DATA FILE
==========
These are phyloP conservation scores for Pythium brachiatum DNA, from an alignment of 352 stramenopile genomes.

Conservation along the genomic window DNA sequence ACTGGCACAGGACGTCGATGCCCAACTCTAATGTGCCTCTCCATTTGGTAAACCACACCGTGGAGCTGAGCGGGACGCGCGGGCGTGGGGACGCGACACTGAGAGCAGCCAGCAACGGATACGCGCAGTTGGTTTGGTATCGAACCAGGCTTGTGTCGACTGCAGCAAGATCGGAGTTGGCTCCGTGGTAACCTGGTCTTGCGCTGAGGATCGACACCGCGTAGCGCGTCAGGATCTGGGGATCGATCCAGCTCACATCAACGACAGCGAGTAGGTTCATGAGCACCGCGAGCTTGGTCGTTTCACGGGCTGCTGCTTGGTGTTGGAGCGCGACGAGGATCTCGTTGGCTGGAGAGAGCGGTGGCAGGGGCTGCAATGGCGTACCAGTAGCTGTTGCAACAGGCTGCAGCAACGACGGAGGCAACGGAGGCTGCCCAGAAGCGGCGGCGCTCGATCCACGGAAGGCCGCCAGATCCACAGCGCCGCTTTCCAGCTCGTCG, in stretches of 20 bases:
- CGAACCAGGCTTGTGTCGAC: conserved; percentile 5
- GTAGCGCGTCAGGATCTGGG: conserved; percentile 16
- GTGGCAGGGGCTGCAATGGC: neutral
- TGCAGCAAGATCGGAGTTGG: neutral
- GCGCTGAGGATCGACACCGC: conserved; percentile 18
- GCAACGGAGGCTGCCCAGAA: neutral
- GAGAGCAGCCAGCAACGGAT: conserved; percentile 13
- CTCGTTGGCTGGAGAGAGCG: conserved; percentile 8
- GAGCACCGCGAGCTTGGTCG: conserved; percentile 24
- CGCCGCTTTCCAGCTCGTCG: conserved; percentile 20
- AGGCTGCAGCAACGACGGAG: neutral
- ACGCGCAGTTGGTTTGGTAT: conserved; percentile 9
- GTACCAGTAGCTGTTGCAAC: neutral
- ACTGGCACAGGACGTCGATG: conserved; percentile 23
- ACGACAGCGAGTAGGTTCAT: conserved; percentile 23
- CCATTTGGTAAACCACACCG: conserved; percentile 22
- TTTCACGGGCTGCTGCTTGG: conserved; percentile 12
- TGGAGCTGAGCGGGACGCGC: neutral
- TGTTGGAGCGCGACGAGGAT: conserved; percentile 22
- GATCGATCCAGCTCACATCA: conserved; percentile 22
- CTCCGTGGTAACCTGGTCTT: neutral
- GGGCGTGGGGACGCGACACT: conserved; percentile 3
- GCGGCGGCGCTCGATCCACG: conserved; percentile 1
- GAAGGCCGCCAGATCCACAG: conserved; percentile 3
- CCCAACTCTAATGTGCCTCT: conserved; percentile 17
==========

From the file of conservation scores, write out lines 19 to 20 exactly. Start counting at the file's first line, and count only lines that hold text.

- TTTCACGGGCTGCTGCTTGG: conserved; percentile 12
- TGGAGCTGAGCGGGACGCGC: neutral